who made billions off the opioid epidemic,
but then they slapped their name on every popular museum
that you can think of, which Anand believes
had far-reaching consequences. -My bet is anybody watching this,
-Yes. who knew the Sackler name
over the last ten years, knew it because of the arts -before they knew about the opioids.
-Yeah. Every museum, it’s like, Sackler Museum. So, the question is,
what work was it doing that their name was getting out there
as an arts family? It distracted people.
It created a smokescreen. So you’re telling me
the arts donations they made laundered their reputation long enough so they could continue pumping opioids
into regular people. Look where the arts donations are. It’s where people
who report for the media live. It’s where influential academics live. It’s where government regulators live. They are supporting arts wings
that they hope you and I might go to on a Saturday, and therefore,
acquire in the very back of our mind some sense that these are fine people,
and for a long time, it worked. Joke’s on them. I spend my Saturdays at the zoo. Here’s the thing. Rich people using philanthropy
to shape their legacy isn’t new. It’s been a concern since the Gilded Age,
when modern philanthropy began. Back then,
people worried that big philanthropy would give the rich
immense power over society. That sound familiar? It goes back to Andrew Carnegie,
at that time, America’s richest man. Carnegie wrote the revolutionary essay, The Gospel of Wealth, which honestly, doesn’t really sound like a treatise
on philanthropy at all. It sounds like a monster collab
with Meek Mill. But in it, Carnegie insisted that the rich
are obligated to help the poor. Which is good. But he also said that they should use
their superior wisdom to help the poor better than they would
or could themselves. Do you understand what he’s saying? Rich people are smarter
than us dum-dums, so they should save us
and shape the world how they see fit. And some people still feel that way today. There are growing calls
to address these inequalities, particularly the wage inequality,
with more taxes. Michael Dell, do you support this? You know, my wife and I
set up a foundation, uh, about twenty years ago, and we would have contributed quite a bit more than a 70% tax rate. I feel much more comfortable
with our ability as a private foundation to allocate those funds than I do
giving them to the government. I know what you’re thinking, “Look, it’s the last person
who still uses a Dell computer.” But… focus. You might also be thinking, “Come on, real talk.
Like, the government sucks. It’s inefficient. Why would you want
to give your tax money to them? So what’s wrong with smart billionaires
just going out there? They have better SAT scores than us. Just go out there, fix the world for us.” Let me answer it this way. Do you guys remember when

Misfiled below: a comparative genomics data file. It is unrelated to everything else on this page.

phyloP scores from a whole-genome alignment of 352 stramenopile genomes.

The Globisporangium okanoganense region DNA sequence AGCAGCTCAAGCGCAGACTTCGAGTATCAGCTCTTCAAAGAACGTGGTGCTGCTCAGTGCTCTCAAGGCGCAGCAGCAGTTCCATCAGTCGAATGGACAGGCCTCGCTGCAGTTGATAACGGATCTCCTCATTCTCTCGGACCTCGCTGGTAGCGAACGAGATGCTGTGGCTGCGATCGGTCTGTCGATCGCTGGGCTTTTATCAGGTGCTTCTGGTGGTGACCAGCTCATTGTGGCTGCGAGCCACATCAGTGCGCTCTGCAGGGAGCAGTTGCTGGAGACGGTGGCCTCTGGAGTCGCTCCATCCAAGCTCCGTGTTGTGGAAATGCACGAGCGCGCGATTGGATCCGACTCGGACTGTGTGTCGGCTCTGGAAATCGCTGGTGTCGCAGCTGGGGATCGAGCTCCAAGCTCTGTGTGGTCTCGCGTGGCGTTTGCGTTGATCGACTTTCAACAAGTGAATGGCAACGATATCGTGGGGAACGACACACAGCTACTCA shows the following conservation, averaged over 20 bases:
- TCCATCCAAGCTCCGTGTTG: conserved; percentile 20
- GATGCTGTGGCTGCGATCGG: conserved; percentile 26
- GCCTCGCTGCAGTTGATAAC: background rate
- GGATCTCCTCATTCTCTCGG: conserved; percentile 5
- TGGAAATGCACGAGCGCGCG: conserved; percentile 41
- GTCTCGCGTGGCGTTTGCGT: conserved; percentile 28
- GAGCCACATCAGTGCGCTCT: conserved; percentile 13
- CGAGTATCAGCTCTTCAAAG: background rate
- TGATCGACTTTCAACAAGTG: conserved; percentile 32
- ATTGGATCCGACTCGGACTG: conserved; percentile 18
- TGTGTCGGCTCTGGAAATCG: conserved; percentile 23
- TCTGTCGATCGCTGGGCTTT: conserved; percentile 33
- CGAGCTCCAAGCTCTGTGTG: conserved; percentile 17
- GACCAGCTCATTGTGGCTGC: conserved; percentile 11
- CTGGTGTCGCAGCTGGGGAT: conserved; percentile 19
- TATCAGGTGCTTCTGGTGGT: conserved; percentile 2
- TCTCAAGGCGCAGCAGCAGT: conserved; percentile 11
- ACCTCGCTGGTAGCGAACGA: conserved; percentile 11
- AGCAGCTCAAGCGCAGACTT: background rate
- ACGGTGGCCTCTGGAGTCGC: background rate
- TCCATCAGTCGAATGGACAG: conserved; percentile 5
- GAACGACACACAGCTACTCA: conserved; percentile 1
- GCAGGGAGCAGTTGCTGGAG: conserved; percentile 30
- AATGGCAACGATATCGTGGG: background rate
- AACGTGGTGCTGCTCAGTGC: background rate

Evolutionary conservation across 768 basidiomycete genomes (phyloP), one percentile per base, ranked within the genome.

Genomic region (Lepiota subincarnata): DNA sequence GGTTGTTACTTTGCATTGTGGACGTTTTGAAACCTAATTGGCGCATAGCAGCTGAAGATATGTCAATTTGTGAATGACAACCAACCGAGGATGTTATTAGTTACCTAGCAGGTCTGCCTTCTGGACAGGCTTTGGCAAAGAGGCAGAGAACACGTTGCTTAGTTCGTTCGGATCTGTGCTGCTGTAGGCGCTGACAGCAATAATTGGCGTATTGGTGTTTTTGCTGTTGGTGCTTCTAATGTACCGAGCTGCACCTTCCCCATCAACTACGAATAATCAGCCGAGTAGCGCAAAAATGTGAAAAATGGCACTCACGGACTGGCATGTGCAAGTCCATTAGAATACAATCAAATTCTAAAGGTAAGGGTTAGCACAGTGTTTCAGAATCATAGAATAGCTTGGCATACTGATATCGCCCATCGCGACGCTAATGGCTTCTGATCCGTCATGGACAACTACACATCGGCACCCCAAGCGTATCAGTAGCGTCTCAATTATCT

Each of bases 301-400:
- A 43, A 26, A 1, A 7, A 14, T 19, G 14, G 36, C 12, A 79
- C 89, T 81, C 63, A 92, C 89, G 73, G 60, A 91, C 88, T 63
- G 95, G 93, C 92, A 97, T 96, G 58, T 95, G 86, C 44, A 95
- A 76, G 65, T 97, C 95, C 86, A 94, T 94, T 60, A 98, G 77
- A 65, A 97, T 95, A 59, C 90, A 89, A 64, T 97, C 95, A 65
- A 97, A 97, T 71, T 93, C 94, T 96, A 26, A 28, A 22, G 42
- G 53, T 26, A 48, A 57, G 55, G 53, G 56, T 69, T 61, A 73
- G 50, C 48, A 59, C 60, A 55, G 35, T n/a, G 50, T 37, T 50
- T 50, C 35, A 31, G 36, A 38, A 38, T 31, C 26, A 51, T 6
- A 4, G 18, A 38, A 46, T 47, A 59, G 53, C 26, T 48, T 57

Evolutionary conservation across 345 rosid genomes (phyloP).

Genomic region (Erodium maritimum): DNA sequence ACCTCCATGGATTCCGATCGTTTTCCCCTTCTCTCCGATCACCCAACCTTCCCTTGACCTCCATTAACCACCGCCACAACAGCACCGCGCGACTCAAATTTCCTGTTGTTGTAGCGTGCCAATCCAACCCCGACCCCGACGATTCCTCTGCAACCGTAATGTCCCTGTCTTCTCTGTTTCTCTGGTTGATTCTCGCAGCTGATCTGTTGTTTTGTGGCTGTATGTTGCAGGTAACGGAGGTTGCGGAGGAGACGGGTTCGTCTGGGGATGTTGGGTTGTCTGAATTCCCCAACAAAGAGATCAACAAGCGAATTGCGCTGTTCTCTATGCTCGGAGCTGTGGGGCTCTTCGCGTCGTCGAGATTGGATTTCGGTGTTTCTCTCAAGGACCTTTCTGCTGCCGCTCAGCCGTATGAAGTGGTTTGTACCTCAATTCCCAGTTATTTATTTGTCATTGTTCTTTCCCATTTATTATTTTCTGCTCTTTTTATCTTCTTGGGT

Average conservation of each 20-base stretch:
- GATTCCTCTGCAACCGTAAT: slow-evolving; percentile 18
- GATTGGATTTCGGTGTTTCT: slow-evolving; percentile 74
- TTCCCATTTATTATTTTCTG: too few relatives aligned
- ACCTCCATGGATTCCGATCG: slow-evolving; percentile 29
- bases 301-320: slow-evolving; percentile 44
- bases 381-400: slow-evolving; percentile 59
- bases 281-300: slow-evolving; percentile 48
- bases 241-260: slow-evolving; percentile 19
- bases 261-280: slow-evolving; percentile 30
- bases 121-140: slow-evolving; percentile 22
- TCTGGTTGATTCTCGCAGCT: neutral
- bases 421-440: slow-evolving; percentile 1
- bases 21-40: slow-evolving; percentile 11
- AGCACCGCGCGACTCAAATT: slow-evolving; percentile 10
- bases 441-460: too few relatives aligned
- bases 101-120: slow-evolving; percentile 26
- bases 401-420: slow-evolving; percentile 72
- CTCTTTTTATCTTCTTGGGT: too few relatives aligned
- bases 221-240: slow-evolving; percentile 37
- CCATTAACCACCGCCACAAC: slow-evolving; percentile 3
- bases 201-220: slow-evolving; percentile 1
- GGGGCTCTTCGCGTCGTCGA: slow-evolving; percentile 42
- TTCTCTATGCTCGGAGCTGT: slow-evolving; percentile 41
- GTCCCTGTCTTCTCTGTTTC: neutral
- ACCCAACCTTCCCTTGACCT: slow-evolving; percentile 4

Michael Jordan decided to play baseball? He was the greatest of all time,
but at one thing. The same thing goes for billionaires. Just ‘cause you succeed in one field
doesn’t mean you’ll succeed in another. Take education. Remember when Mark Zuckerberg
gave $100 million to public schools in Newark, New Jersey? Now he might point out that Newark schools
made modest progress. Sort of in the same way that MJ might say, “Remember that one time I made it
to second base?” But objectively, Zuck’s gift was a whiffer. The majority of that money wasn’t necessarily going to school supplies, and books, and new classrooms. The majority the money went to contracts, charter schools, and consultants. For those contracts and labor costs, 89 million. 89 million. That’s why relying on Zuckerberg
to fix education is tricky, right? ‘Cause on one hand,
he built Facebook. And on the other hand, this haircut. I mean… that’s not good judgment, I’m sorry. Who is his barber? An Asian mom from 1987? Yo, there might be–
There’s fucking so many brown people. Some people probably work for Facebook. You go into work
and this dude walks in like this? This is his Congress haircut. He’s like, “All right, time to look like
Jim Carrey from Dumb and Dumber.” Look, the only people who should have that haircut
are eight-year-olds and people in a coma. I’m just saying. When I look at that haircut,
I don’t think, “This man should rebuild
our education system.” Since we’re talking about
big-name philanthropists, I know we’re all wondering
the same thing. “What about Bill Gates?” He has done meaningful work
fighting malaria, reducing child mortality and dramatically misestimating the cost
of frozen pizza rolls. Totino’s Pizza Rolls, one bag of Totino’s Pizza Rolls. I’ll go with $22. No, no. $15. $15. $8.98! -Whoa.
-Totino’s. It’s like he’s on the game show
The Price Doesn’t Matter.Also, by the way, real talk,
Ellen doesn’t know, either. She’s like, “I got the card here.” So I asked Anand
the $100 billion question. What about Bill Gates? He’s trying to end malaria, Anand.
Are you pro-malaria? “What about Bill Gates?” is the perfect
rebuttal question. You’re right. No, you’re right.
The good things he’s doing is real. It’s transformative.
Malaria is a prime example. Those countries simply do not,
at their level of development, have the capacity publicly
to solve those problems themselves. I think there’s actually a strong case for people like Bill Gates
to get involved, but… when it comes to domestic work,
and Bill Gates does quite a bit of that, education most specifically,
it is simply too much power for someone to have
over public life and public questions. Education is a prime example
of how super wealthy people, even someone as well-intentioned
as Bill Gates, can get the public policies that they want
in spite of voters like me and you. Take what happened a few years ago
in his home state, specifically with respect
to charter schools, which Bill Gates is a huge fan of. But voters in Washington
didn’t agree with him, which is why they shot down bills
for charter schools three times. But in 2012, Gates and other wealthy backers
got the issue on the ballot again. Gates spent millions
of dollars campaigning, and this time it worked. The bill passed with 50.69% of the vote. Nice. Then, Gates spent millions of dollars more